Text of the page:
Home > Articles > Exposition

Words I Hope I Never Hear Again – Part 8

This final installment of this series includes three phrases with no particular connection among them.
Read Time: 7 minutes

Do the Readings;

Excellent Candidate for Baptism; and

Marriage, Divorce and Remarriage



Do the Readings

If you’ve kept up with this series, you know where I’m headed with this one.

What’s wrong with it: (1) It turns a spiritual exercise into a legalistic check-off-the-behavior task. (2) It sanctifies one specific way of reading the Bible.

What’s at stake? Your attitude about Bible reading.

How can it be fixed? There are any number of ways to say this better. One favorite from a dear older brother, now long gone: listen to God.

Your spiritual life depends heavily on Bible reading.

Discussion: Whether it’s “do the readings,” “doing the readings,” or “did the readings,” these stock phrases arise in many contexts, perhaps most often encountered in exhortations, formal or not, reminding you to “do the readings.” Disregarding how it’s said, this is sound advice. Your spiritual life depends heavily on Bible reading. Daily input, like regular food and water, yields the best results. Without the influence of the Scriptures, your mind will revert, as Robert Roberts so pungently stated, “to its original swinishness.”

However, the phrase “do the readings” sullies its message because “do” denotes “to complete or accomplish a task.” The purpose of Bible reading is not to check off a task or to get it done, like cleaning the kitchen after dinner—Did you do the dishes? The purpose is to absorb divine thoughts and elevate your mind. Bible reading is not an act to be done but a time to listen to God. Read slowly and thoughtfully. Analyze the patterns of the text and note context—what’s there and what’s not there. Apply the text to your life’s challenges.

The phrase “do the readings” introduces two unnecessary and detrimental substitutions when contrasted, for instance, with “read the Bible.” First, the verb “do” (instead of “read”) stresses the act of completing the task or getting it done. As in, “Checked off for another day. On schedule. We’re into April, and I’ve done the readings every day.”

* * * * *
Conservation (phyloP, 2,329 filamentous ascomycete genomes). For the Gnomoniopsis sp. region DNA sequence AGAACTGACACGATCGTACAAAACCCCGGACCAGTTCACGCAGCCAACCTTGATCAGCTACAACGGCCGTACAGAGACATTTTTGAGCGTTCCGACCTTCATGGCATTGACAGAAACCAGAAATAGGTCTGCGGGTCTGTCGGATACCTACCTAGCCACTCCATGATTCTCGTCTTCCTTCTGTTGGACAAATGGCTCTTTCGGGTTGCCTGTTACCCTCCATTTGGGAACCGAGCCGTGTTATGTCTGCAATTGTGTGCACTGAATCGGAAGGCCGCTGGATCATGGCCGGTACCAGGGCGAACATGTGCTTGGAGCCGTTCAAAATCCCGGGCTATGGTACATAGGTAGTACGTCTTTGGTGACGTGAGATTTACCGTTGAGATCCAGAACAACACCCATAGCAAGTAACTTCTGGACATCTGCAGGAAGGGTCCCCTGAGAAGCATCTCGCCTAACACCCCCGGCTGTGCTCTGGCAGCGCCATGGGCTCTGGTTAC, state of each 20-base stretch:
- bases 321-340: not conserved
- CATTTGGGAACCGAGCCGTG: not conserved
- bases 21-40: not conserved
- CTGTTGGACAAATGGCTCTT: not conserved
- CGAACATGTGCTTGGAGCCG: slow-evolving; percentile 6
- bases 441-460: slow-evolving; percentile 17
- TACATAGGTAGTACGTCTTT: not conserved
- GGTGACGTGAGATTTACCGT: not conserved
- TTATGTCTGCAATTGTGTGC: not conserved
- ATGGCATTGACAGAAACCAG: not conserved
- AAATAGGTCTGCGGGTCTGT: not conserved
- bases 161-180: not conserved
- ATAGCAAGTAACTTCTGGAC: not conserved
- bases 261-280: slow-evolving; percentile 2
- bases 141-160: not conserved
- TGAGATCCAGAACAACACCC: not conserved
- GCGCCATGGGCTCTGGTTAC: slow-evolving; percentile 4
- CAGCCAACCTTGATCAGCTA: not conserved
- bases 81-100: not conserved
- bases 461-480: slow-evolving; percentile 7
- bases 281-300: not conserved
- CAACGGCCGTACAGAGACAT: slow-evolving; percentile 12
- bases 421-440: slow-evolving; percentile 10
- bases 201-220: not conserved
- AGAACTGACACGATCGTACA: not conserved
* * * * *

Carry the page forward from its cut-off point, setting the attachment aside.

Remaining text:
The purpose is to absorb divine thoughts and elevate your mind.

Second, the direct object, “readings,” also emphasizes a task rather than a spiritual encounter. When you reduce the Bible to “readings,” instruction becomes a rote daily chore. Say this sentence to yourself, and note how you feel: “I am going to do the readings.” Now say, “I am going to read the Bible.” You can probably even feel a difference. They are different activities. 

What Does “The Readings” Imply?

What is, or are, “the readings?” We all know that “the readings” is short for “the two Old Testament and one New Testament sequential chapter selections as listed in Robert Roberts’ Bible reading plan.” It can mean nothing but. Even if you had read the Bible that day, you might not have done the readings. 

I personally follow the plan (mostly) and almost always use one of the Scriptures for that day as the basis of my exhortations. I like the idea that many, if not most, of the audience will be on the same page as me when I speak. I also like the idea that on any day of the week, tens of thousands of my brothers and sisters in the faith are contemplating the same texts that I am, and each of us, in their own way, is learning what God has to say to each of us individually.

As useful as it is, there’s nothing sacred about using the Roberts plan. Others are available that have different arrangements with different advantages and disadvantages. We would all at least say that. However, the ubiquity of “doing the readings,” with its implication of these chapters, argues otherwise. The positive value of Bible reading is subsumed to a specific practice.